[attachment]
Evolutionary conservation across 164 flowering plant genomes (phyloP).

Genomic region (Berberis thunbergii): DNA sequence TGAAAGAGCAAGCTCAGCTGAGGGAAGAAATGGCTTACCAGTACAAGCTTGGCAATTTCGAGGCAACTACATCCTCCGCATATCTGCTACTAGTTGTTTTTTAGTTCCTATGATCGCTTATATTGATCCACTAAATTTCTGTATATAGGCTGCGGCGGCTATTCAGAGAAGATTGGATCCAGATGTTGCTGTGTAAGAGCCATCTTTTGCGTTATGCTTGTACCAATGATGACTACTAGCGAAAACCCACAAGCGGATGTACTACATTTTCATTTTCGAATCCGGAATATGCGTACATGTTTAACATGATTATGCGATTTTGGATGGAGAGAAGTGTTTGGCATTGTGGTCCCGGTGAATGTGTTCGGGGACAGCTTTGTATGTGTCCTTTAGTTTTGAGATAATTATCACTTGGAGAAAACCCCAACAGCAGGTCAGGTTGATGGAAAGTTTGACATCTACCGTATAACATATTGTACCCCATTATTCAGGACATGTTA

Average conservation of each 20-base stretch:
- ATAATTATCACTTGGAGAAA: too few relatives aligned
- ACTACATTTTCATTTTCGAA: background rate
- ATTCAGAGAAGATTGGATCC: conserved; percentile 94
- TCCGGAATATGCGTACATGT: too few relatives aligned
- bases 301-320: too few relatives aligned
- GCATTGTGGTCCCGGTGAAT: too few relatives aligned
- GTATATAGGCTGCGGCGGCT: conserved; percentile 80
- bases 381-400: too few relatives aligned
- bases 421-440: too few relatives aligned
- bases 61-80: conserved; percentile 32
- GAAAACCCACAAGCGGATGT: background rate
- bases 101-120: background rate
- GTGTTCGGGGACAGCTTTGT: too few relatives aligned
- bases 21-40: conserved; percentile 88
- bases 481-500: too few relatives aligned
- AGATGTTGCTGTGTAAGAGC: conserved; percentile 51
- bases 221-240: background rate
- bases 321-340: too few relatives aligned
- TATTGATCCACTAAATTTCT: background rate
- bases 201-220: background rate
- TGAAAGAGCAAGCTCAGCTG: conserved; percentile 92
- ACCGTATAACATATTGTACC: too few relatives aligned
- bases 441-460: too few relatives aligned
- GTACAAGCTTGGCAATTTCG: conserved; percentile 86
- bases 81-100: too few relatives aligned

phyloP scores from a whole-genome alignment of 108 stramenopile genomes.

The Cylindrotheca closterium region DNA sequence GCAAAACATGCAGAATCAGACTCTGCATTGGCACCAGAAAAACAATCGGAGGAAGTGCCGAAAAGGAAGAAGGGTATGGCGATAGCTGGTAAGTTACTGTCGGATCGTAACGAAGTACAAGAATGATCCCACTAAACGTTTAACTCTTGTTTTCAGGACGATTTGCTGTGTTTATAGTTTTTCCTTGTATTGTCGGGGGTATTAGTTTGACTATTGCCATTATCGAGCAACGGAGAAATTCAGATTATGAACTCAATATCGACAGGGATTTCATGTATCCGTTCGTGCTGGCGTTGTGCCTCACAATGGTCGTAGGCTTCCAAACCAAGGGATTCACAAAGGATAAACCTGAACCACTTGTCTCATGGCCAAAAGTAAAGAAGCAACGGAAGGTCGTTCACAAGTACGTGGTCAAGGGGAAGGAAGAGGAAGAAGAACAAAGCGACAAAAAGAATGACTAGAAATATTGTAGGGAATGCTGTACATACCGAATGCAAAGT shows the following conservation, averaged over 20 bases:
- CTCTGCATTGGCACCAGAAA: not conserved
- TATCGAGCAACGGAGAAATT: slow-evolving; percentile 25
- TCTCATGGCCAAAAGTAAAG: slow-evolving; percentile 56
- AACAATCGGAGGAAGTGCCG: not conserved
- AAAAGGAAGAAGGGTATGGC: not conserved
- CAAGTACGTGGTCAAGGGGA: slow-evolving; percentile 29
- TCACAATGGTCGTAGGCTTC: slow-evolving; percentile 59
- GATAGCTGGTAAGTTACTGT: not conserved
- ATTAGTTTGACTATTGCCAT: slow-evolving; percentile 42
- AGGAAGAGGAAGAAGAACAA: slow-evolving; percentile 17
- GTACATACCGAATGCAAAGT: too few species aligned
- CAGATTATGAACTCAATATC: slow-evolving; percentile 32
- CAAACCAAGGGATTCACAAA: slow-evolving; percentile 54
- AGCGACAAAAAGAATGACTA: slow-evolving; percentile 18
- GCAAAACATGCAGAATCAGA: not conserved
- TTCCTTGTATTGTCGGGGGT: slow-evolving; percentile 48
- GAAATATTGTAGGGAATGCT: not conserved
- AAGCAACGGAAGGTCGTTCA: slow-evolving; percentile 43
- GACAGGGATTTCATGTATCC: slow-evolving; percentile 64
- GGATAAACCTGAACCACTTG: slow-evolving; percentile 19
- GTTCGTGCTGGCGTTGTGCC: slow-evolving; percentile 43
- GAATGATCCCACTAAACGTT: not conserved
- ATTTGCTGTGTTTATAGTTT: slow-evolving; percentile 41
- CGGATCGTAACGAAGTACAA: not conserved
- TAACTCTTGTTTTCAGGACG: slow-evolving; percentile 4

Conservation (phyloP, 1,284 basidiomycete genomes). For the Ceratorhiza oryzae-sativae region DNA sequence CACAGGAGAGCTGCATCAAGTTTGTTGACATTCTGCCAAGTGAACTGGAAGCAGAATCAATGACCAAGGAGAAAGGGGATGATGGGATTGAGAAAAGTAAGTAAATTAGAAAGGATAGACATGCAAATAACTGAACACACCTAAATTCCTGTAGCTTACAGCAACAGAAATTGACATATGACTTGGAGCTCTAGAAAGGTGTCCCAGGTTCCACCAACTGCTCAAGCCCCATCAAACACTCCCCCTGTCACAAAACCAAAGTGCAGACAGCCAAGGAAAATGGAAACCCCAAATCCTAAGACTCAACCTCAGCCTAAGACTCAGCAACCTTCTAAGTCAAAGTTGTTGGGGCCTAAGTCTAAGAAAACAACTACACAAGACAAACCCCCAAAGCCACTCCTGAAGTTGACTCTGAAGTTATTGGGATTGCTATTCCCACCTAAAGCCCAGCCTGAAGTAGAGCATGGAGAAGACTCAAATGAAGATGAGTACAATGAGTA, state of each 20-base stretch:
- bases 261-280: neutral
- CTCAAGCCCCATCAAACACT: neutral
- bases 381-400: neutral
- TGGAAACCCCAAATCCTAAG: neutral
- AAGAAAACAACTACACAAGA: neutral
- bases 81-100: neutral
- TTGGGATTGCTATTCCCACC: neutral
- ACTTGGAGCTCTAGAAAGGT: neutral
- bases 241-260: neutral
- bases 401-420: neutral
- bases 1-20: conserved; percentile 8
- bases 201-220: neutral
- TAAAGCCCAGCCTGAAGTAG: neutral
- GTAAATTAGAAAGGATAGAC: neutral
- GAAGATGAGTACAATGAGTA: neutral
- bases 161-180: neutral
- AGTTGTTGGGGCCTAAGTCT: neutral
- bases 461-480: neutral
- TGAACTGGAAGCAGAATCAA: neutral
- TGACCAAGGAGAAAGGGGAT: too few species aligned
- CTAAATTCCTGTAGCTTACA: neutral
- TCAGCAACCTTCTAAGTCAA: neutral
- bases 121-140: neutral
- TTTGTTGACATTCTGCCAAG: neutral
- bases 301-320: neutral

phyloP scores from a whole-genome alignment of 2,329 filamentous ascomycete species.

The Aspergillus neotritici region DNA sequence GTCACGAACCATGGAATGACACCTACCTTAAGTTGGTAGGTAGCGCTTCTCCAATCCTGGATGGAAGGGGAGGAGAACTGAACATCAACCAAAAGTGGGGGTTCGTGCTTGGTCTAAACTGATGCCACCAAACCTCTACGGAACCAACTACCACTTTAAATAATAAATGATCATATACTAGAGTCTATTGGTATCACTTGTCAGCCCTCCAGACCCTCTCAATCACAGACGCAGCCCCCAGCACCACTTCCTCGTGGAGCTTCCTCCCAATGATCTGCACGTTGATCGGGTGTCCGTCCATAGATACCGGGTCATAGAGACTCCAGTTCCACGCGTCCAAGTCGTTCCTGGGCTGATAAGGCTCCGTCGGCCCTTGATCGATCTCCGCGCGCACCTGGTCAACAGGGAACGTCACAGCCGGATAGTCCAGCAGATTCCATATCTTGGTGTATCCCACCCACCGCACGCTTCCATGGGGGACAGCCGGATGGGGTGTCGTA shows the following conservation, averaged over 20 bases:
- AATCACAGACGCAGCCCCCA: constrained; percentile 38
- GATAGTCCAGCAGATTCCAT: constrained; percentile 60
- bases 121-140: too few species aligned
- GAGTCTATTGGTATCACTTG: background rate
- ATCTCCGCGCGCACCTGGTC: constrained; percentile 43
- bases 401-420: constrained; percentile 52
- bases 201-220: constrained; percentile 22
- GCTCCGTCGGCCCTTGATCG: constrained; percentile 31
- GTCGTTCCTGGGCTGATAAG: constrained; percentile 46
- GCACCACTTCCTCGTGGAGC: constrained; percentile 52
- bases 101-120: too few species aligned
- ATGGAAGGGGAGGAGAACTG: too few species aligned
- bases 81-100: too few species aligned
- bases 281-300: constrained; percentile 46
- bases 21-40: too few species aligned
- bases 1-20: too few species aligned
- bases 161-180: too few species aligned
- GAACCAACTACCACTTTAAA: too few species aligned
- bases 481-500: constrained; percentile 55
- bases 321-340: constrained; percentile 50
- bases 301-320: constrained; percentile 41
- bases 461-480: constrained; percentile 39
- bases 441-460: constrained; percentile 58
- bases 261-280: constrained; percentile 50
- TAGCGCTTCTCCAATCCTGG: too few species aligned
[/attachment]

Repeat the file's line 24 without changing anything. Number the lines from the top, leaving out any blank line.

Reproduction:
- TGAAAGAGCAAGCTCAGCTG: conserved; percentile 92